James MacMillan, the multi-faceted Scottish composer and conductor, is the latest "Beethoven of today" to participate in the Baltimore Symphony Orchestra's season. Although a considerable force on the contemporary scene, he is not exactly well known around here, so his Explorer Series venture with the BSO provides a welcome introduction.
MacMillan's intriguing calling card includes two of his own works on the first half of the program - each containing a bundle of folk tunes, classical hit parade allusions, spiky harmonies and dry wit - and Beethoven's Symphony No. 2 on the second. It's a volatile juxtaposition. (By season's end, all nine of Beethoven's symphonies will have been performed, several of them conducted by major contemporary composers.)
On Thursday night at the Music Center at Strathmore, the edgy, unpredictable qualities in MacMillan's music helped to reiterate just how edgy and unpredictable Beethoven could be, even in such an early symphony as this one. Every sudden dynamic shift in the latter recalled to mind all the surprises in the former.
And surprising is the word for MacMillan's Stomp (with Fate and Elvira) from 2006 and the Piano Concerto No. 2, which dates a couple of years earlier. He's not the only composer these days to make a practice of incorporating or deconstructing older material, but he runs with the pastiche principle in a way that is all his own, allowing familiar, accessible thematic material to coexist with unmistakably "modern" devices.
To create Stomp, the composer put the brassy "fate" theme from Tchaikovsky's Fourth Symphony, the dreamy slow movement of Mozart's Piano Concerto No. 21 (popularly known as the "Elvira Madigan" concerto) and some Celtic dance riffs into a blender and hit "grind." The result is a curious and engaging fusion that seems to move in several different directions, and for several different purposes, all at once.
The cleverness and humor of Stomp crop up as well in the Piano Concerto No. 2, which draws much of its fuel from Scottish folk tunes, but the overall atmosphere is darker, even vaguely sinister. The strange appearance in the second movement of a snippet from the Mad Scene of Donizetti's Walter Scott-inspired opera Lucia di Lammermoor adds an off-kilter jolt, from which the concerto never really recovers. That ghostly bit of tune, at one point tarted up in schmaltzy-waltzy fashion, haunts the last movement as well, and, in effect, drives the piano toward a crazed end. The concluding measures are quite literally hammered and punched out by the soloist in an unbridled barrage of massive, dissonant clusters, a leave-taking of all musical senses. It's very cool.
Along the way toward that explosive finale, the keyboard and ensemble (MacMillan uses only a string orchestra here) toss around catchy folk songs and dance rhythms in any number of ways, suggesting nostalgia in some places, drunken determination in others.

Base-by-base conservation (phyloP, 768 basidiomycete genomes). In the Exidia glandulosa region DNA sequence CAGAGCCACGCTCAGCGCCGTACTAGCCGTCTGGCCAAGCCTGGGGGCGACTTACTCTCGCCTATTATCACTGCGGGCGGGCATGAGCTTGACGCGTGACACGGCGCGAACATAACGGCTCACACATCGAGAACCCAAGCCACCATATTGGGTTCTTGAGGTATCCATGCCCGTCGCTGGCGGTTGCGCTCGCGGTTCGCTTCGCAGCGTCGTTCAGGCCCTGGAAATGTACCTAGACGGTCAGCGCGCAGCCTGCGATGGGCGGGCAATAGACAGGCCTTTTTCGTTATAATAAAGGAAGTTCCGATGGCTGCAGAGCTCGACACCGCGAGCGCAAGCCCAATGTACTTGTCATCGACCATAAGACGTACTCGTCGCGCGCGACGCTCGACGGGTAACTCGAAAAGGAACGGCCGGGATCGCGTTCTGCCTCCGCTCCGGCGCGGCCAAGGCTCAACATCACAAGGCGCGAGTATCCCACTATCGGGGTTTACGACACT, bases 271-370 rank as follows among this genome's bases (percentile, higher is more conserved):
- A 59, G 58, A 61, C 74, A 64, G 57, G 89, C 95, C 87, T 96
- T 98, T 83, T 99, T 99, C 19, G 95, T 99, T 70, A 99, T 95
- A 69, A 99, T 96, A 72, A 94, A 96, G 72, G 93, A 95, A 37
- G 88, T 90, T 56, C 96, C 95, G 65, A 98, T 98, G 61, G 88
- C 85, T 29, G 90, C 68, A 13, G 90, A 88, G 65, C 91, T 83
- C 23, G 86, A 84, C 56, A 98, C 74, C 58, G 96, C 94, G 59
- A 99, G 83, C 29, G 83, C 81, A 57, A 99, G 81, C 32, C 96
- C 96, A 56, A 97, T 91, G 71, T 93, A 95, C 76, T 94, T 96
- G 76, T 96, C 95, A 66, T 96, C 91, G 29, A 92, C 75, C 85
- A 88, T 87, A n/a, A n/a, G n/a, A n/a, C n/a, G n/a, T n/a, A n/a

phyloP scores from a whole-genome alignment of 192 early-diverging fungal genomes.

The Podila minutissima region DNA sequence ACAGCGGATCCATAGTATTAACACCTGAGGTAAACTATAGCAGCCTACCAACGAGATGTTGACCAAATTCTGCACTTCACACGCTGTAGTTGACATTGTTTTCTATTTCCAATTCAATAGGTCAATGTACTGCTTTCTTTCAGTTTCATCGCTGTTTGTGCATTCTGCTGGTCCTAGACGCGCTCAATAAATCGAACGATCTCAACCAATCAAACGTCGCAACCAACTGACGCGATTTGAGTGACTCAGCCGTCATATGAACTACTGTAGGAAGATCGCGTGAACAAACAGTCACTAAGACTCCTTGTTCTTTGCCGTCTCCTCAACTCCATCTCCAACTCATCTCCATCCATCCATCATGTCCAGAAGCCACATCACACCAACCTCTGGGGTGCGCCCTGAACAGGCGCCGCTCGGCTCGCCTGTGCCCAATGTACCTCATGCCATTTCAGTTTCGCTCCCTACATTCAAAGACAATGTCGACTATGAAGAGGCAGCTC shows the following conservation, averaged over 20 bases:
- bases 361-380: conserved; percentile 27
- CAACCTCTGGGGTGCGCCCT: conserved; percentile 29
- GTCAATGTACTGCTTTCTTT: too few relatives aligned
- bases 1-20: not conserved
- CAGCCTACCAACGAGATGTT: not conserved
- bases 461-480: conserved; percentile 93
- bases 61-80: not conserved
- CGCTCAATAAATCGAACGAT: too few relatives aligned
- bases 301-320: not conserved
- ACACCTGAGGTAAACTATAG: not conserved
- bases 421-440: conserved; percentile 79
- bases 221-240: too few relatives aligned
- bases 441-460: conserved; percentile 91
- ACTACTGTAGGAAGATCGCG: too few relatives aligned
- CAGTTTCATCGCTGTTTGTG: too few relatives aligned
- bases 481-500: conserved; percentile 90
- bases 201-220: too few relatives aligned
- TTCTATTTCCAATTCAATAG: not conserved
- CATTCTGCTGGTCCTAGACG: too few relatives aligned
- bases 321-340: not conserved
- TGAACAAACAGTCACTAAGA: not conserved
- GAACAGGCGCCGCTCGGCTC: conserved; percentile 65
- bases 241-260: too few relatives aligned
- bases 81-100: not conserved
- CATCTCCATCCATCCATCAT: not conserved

The cleverness and tension in the schizophrenic score came through vividly Thursday night. British pianist Rolf Hind played with a rather soft and self-effacing touch in the first two movements, which made his eventual explosions in the finale - including a passage where he was called upon to drum out frantic beats on the underside of the piano - all the more startling.
MacMillan brought obvious authority to the podium and drew some lively playing from the BSO strings in the concerto. In Stomp, he summoned from the full orchestra a good deal of sound and fury.
Except for the Sixth, Beethoven's even-numbered symphonies are considered by some to be less important, less eventful than the rest, an unfortunate and unsupportable viewpoint. The Second is particularly rich in potent ideas, as MacMillan illustrated in remarks to the audience before going on to produce a thoughtful, invigorating performance.
He offered much more than mere traffic control, emphasizing the work's sinewy power and paying attention to the subtleties that give it so much character. The orchestra jumped into the action with impressive force.
The Baltimore Chamber Orchestra did some exploring of its own this week in another of the imaginative programs music director Markand Thakar has put together this season. Focusing only on the string sections of the orchestra, Thakar balanced two chestnuts, Mozart's Eine kleine Nachtmusik and Dvorak's E major Serenade, with a little-played gem by Puccini, Crisantemi, and something rarer still - the U.S. premiere of the Veena Concerto by Canadian composer John Burge.
A seven-string instrument from southern India, the veena has a distinctive tone and, judging by this 2004 piece, a good deal of expressive possibilities. Burge wrote the concerto for Lakshmi Ranganathan, who doesn't read music. Not surprisingly, room is left for improvisation from the soloist, but within a tidy, three-movement structure.
Burge's style owes something to minimalism (which, of course, owes something to Eastern music), and he employs the technique to generally engaging effect. The second movement is particularly attractive, with the veena intoning a pensive, scale-like melody over gently shimmering, reiterative pulsing from the ensemble.
The performance Wednesday night at Goucher College flowed smoothly. Ranganathan, sitting cross-legged on a small platform, seemed in perfect synch with Thakar and the ensemble.
As for the rest of the concert, the Mozart piece passed by pleasantly, though with some unevenly matched violins. Thakar caught the mood of the elegiac Puccini work beautifully, and the playing was admirably sensitive. Other than the uneven tonal quality in the violins, the Dvorak gem received a nicely balanced, characterful performance.